Main courses are less playful than the precursors. A gigantic 16-ounce bone-in rib eye was served to a patron nearby, and it looked like what you'd get at a standard steak house — in other words, incredibly tempting. It's $38, but all other mains are $12 to $27.
View a photo slide show of Nemesis.
A trio of huge, meaty scallops was grilled perfectly, the interiors resembling translucent pearls. The seafood is stocked with a saffron-steeped tomato sauce studded with currants and ground chorizo. This assemblage might be relatively conservative for Nemesis, but it still features taste notes rarely encountered.
The ratatouille "renovation" is different too. Softly braised rounds of eggplant are piled with thin, crisp, al dente slices of zucchini. A sherry-spiked tomato sauce and teeny fried capers round out the gratifying vegetarian course.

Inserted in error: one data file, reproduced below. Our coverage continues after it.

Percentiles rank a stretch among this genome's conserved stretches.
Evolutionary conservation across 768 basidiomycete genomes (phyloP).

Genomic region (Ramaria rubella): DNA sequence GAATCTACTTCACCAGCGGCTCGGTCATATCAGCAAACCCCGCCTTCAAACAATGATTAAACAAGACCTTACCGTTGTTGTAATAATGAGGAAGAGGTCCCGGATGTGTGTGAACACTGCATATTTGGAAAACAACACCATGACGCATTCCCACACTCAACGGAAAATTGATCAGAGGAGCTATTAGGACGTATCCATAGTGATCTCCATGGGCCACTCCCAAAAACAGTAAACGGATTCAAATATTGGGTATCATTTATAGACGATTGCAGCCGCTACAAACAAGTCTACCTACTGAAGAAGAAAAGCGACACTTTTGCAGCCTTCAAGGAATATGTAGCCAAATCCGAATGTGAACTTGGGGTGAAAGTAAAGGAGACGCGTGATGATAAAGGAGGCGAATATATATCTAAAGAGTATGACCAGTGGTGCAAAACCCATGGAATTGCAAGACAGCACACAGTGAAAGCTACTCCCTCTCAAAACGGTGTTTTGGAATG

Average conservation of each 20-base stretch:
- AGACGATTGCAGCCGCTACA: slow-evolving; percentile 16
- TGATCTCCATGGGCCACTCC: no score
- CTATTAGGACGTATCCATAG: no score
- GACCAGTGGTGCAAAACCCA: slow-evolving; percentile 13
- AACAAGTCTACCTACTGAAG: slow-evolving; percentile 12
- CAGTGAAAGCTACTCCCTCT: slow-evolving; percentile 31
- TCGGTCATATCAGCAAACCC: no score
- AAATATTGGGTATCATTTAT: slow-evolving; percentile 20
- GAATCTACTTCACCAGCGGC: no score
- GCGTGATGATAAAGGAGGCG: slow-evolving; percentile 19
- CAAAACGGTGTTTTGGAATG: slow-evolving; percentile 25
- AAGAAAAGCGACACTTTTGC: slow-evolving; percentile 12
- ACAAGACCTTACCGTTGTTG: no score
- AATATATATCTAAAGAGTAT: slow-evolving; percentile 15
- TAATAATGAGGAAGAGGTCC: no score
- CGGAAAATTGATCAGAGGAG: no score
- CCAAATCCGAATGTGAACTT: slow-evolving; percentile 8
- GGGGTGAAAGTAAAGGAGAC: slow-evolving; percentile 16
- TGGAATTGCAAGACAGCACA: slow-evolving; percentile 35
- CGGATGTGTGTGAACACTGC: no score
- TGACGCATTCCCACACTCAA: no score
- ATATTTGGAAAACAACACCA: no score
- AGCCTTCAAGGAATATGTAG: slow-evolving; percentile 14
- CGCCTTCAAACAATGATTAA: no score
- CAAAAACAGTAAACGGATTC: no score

Rooibos (pronounced ROY-boss) is a legume from South Africa, where it's used mostly in the making of herbal tea. The sweet, fruity, herbal taste is not only touted in a tomato oil here, but also flavors the ice cream atop malva pudding — an Afrikaner treat that's more spongy than custardy. Amarula sauce and piri piri caramel caress the cake; the former is made from a sweet caramel-tasting cream liqueur, and piri piri is a chili pepper.
If the dining experience here doesn't rise to the level of great art, it certainly is handcrafted. In fact, I suggest that the lettering on the front door of Nemesis might instead be changed to the kind of disclaimer found on the labels of leather goods and organic items:
"Any imperfections you might encounter are a distinctive byproduct of the natural, handmade process involved in putting together this restaurant. These flaws only ensure that your experience here will be genuine and uniquely one-of-a-kind."